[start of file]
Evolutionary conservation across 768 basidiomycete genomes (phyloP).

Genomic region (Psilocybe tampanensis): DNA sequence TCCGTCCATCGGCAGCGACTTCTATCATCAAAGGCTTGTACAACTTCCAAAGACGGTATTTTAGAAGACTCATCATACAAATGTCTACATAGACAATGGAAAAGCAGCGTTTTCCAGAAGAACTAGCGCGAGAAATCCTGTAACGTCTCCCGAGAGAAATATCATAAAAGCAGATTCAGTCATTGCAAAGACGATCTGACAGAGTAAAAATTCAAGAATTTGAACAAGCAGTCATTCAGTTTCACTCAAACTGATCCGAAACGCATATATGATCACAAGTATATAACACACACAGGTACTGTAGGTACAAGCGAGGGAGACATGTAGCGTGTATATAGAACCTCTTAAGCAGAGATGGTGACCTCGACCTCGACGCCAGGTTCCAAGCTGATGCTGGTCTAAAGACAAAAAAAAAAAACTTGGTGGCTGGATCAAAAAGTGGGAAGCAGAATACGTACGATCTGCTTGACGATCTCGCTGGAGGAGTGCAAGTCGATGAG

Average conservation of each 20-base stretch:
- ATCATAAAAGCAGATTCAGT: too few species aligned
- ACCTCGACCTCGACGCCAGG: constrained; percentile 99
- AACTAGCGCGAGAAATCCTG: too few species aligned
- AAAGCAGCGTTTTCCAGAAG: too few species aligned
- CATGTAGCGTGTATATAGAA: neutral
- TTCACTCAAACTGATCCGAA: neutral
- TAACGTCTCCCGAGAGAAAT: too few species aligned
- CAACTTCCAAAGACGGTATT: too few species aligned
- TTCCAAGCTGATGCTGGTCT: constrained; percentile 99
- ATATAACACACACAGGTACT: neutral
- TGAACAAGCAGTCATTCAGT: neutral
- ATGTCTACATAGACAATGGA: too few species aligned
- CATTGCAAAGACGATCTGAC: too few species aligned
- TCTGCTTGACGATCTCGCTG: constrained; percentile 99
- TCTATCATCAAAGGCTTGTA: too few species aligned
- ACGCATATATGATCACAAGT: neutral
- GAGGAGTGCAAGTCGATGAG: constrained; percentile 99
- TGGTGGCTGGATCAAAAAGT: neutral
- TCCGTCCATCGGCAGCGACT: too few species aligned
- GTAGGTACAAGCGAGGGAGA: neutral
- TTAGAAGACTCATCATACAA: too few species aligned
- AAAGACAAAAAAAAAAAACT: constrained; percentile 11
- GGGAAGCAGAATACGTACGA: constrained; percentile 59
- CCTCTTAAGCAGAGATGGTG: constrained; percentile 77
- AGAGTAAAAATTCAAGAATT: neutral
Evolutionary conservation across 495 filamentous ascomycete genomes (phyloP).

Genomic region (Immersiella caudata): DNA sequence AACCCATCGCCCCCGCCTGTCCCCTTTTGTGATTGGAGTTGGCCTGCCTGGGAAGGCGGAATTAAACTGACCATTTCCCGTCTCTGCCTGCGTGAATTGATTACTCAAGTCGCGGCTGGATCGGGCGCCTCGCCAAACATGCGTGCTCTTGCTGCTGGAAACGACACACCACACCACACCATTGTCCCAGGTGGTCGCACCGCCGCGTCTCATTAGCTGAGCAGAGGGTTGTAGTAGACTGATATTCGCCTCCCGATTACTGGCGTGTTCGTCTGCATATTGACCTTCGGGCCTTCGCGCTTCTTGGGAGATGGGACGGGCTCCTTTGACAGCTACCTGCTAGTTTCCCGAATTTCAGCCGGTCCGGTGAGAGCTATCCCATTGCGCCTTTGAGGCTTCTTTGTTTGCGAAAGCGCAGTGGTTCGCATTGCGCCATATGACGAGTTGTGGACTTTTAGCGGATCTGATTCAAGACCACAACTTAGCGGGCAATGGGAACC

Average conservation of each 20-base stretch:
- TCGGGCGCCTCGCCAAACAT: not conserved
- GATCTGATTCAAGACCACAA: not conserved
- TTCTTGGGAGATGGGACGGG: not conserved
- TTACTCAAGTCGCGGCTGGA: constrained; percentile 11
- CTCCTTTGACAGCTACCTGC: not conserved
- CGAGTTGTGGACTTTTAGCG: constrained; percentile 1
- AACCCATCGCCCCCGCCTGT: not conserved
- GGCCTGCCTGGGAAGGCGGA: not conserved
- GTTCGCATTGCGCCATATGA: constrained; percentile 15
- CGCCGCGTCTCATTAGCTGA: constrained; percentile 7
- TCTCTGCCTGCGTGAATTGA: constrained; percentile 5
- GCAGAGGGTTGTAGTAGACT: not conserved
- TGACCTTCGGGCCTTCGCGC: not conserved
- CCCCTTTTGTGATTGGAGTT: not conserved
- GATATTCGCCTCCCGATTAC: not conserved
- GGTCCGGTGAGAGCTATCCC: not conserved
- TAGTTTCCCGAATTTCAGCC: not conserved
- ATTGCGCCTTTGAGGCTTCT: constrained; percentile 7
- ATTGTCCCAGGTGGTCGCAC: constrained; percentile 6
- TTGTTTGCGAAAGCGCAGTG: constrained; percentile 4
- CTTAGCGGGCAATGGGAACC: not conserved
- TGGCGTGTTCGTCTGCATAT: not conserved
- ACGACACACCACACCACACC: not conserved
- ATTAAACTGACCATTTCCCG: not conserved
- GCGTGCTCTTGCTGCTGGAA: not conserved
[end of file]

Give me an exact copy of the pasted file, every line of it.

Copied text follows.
Evolutionary conservation across 768 basidiomycete genomes (phyloP).

Genomic region (Psilocybe tampanensis): DNA sequence TCCGTCCATCGGCAGCGACTTCTATCATCAAAGGCTTGTACAACTTCCAAAGACGGTATTTTAGAAGACTCATCATACAAATGTCTACATAGACAATGGAAAAGCAGCGTTTTCCAGAAGAACTAGCGCGAGAAATCCTGTAACGTCTCCCGAGAGAAATATCATAAAAGCAGATTCAGTCATTGCAAAGACGATCTGACAGAGTAAAAATTCAAGAATTTGAACAAGCAGTCATTCAGTTTCACTCAAACTGATCCGAAACGCATATATGATCACAAGTATATAACACACACAGGTACTGTAGGTACAAGCGAGGGAGACATGTAGCGTGTATATAGAACCTCTTAAGCAGAGATGGTGACCTCGACCTCGACGCCAGGTTCCAAGCTGATGCTGGTCTAAAGACAAAAAAAAAAAACTTGGTGGCTGGATCAAAAAGTGGGAAGCAGAATACGTACGATCTGCTTGACGATCTCGCTGGAGGAGTGCAAGTCGATGAG

Average conservation of each 20-base stretch:
- ATCATAAAAGCAGATTCAGT: too few species aligned
- ACCTCGACCTCGACGCCAGG: constrained; percentile 99
- AACTAGCGCGAGAAATCCTG: too few species aligned
- AAAGCAGCGTTTTCCAGAAG: too few species aligned
- CATGTAGCGTGTATATAGAA: neutral
- TTCACTCAAACTGATCCGAA: neutral
- TAACGTCTCCCGAGAGAAAT: too few species aligned
- CAACTTCCAAAGACGGTATT: too few species aligned
- TTCCAAGCTGATGCTGGTCT: constrained; percentile 99
- ATATAACACACACAGGTACT: neutral
- TGAACAAGCAGTCATTCAGT: neutral
- ATGTCTACATAGACAATGGA: too few species aligned
- CATTGCAAAGACGATCTGAC: too few species aligned
- TCTGCTTGACGATCTCGCTG: constrained; percentile 99
- TCTATCATCAAAGGCTTGTA: too few species aligned
- ACGCATATATGATCACAAGT: neutral
- GAGGAGTGCAAGTCGATGAG: constrained; percentile 99
- TGGTGGCTGGATCAAAAAGT: neutral
- TCCGTCCATCGGCAGCGACT: too few species aligned
- GTAGGTACAAGCGAGGGAGA: neutral
- TTAGAAGACTCATCATACAA: too few species aligned
- AAAGACAAAAAAAAAAAACT: constrained; percentile 11
- GGGAAGCAGAATACGTACGA: constrained; percentile 59
- CCTCTTAAGCAGAGATGGTG: constrained; percentile 77
- AGAGTAAAAATTCAAGAATT: neutral
Evolutionary conservation across 495 filamentous ascomycete genomes (phyloP).

Genomic region (Immersiella caudata): DNA sequence AACCCATCGCCCCCGCCTGTCCCCTTTTGTGATTGGAGTTGGCCTGCCTGGGAAGGCGGAATTAAACTGACCATTTCCCGTCTCTGCCTGCGTGAATTGATTACTCAAGTCGCGGCTGGATCGGGCGCCTCGCCAAACATGCGTGCTCTTGCTGCTGGAAACGACACACCACACCACACCATTGTCCCAGGTGGTCGCACCGCCGCGTCTCATTAGCTGAGCAGAGGGTTGTAGTAGACTGATATTCGCCTCCCGATTACTGGCGTGTTCGTCTGCATATTGACCTTCGGGCCTTCGCGCTTCTTGGGAGATGGGACGGGCTCCTTTGACAGCTACCTGCTAGTTTCCCGAATTTCAGCCGGTCCGGTGAGAGCTATCCCATTGCGCCTTTGAGGCTTCTTTGTTTGCGAAAGCGCAGTGGTTCGCATTGCGCCATATGACGAGTTGTGGACTTTTAGCGGATCTGATTCAAGACCACAACTTAGCGGGCAATGGGAACC

Average conservation of each 20-base stretch:
- TCGGGCGCCTCGCCAAACAT: not conserved
- GATCTGATTCAAGACCACAA: not conserved
- TTCTTGGGAGATGGGACGGG: not conserved
- TTACTCAAGTCGCGGCTGGA: constrained; percentile 11
- CTCCTTTGACAGCTACCTGC: not conserved
- CGAGTTGTGGACTTTTAGCG: constrained; percentile 1
- AACCCATCGCCCCCGCCTGT: not conserved
- GGCCTGCCTGGGAAGGCGGA: not conserved
- GTTCGCATTGCGCCATATGA: constrained; percentile 15
- CGCCGCGTCTCATTAGCTGA: constrained; percentile 7
- TCTCTGCCTGCGTGAATTGA: constrained; percentile 5
- GCAGAGGGTTGTAGTAGACT: not conserved
- TGACCTTCGGGCCTTCGCGC: not conserved
- CCCCTTTTGTGATTGGAGTT: not conserved
- GATATTCGCCTCCCGATTAC: not conserved
- GGTCCGGTGAGAGCTATCCC: not conserved
- TAGTTTCCCGAATTTCAGCC: not conserved
- ATTGCGCCTTTGAGGCTTCT: constrained; percentile 7
- ATTGTCCCAGGTGGTCGCAC: constrained; percentile 6
- TTGTTTGCGAAAGCGCAGTG: constrained; percentile 4
- CTTAGCGGGCAATGGGAACC: not conserved
- TGGCGTGTTCGTCTGCATAT: not conserved
- ACGACACACCACACCACACC: not conserved
- ATTAAACTGACCATTTCCCG: not conserved
- GCGTGCTCTTGCTGCTGGAA: not conserved